The distinct pink walls of the domed Suleyman’s Mosque stand at the heart of the Turkish Quarter, opposite the Muslim Library. Climb the neighbouring Roloi Clock Tower standing at the highest point of the Old Town, for sublime views over the entire area.
Things to Do in Rhodes New Town
The cosmopolitan New Town is both a working city and modern Mediterranean resort. Hotels, bars, and restaurants jostle for position along the beachfront, alongside the famous Rhodes Casino and Art Deco Rhodes Aquarium.
The most picturesque of the three harbours, Mandraki Harbour, is believed to be the site of one of the Seven Wonders of the World, the Colossus of Rhodes. This giant bronze statue dedicated to the sun god, Helios, allegedly straddled the harbour entrance, where the statues of the stag and doe now stand. St Nicholas Fort guards the harbour entrance, dedicated to the patron saint of travellers, next to the iconic three windmills.
The buildings opposite Mandraki mostly date to the Italian occupation, including the New Market, Post Office, Town Hall, and Bishop’s Residence.
The New Town isn’t completely new, though. It’s worth wandering to the highest point to visit the Acropolis of Rhodes: an archaeological complex that houses the crumbling Temple of Apollo and Hellenistic stadium. Continue past the archaeological site to a viewpoint at the edge of Monte Smith for superb sunset views over Rhodes Town, back along the west coast and over to the coastline of Turkey.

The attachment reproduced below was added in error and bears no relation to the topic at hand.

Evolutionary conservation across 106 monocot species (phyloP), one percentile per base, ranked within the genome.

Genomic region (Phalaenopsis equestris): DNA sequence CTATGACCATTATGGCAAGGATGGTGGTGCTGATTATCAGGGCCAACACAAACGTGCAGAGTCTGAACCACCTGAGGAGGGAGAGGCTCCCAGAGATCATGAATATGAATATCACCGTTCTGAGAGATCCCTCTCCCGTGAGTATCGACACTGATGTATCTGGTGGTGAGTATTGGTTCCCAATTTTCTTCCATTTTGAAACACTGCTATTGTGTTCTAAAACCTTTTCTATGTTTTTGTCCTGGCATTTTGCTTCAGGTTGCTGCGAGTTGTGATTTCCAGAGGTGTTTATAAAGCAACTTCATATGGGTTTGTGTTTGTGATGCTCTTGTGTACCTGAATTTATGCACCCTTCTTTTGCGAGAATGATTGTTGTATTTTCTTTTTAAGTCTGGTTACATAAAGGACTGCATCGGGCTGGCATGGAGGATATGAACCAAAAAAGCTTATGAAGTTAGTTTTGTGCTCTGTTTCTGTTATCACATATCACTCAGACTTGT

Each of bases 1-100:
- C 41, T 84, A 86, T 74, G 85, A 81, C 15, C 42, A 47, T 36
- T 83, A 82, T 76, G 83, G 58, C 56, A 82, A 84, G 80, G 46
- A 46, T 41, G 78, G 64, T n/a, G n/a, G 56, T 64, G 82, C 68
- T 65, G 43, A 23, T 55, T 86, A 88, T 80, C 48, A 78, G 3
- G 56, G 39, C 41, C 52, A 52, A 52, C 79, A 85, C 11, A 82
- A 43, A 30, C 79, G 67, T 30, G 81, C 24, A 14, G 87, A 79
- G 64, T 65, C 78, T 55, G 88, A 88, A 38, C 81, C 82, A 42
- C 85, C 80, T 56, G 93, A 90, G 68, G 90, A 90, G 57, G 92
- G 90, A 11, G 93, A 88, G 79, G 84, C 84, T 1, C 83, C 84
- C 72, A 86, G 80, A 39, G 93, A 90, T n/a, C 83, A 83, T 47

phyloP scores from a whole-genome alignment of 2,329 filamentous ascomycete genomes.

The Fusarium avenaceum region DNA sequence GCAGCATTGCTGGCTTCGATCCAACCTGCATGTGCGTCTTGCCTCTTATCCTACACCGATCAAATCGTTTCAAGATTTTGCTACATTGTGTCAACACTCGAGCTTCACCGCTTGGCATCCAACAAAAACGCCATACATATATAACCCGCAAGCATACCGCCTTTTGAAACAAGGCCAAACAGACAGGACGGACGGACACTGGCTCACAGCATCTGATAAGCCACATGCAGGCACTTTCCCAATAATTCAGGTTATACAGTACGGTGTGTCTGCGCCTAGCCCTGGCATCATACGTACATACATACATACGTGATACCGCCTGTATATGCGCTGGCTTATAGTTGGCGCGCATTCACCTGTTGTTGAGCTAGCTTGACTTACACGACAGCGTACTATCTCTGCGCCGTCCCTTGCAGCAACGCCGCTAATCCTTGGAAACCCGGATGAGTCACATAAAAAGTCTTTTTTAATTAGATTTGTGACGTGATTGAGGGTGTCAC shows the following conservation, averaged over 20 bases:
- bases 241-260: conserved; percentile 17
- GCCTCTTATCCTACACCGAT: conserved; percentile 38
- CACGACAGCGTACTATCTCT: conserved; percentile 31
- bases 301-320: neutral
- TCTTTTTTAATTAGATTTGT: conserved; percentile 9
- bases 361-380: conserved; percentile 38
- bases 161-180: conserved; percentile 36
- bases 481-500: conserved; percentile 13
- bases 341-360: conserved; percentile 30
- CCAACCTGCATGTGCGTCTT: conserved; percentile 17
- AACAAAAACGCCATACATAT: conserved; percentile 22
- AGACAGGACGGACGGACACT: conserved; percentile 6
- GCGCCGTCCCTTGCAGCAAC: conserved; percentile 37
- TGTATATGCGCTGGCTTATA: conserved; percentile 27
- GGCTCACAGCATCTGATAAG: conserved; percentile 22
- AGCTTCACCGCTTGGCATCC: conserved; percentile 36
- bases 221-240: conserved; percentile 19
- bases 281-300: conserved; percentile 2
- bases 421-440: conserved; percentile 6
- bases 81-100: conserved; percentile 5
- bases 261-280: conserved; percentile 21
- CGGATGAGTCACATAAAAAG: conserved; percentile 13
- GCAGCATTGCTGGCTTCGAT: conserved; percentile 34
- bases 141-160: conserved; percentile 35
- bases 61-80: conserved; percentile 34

If it’s greenery you’re seeking, visit Rodini Park on the outskirts of Rhodes Town. The first landscaped park on the island, it’s charmingly overgrown with a wild, untamed beauty and several peacocks strutting amongst the waterways.
I hope this blog post has inspired you to visit the incredible Rhodes Town when you come to the Island of the Sun. If you have any follow-up questions about any of the locations or Rhodes tours mentioned above, please feel free to get in touch. What are you waiting for? Start planning your dream Rhodes Experience!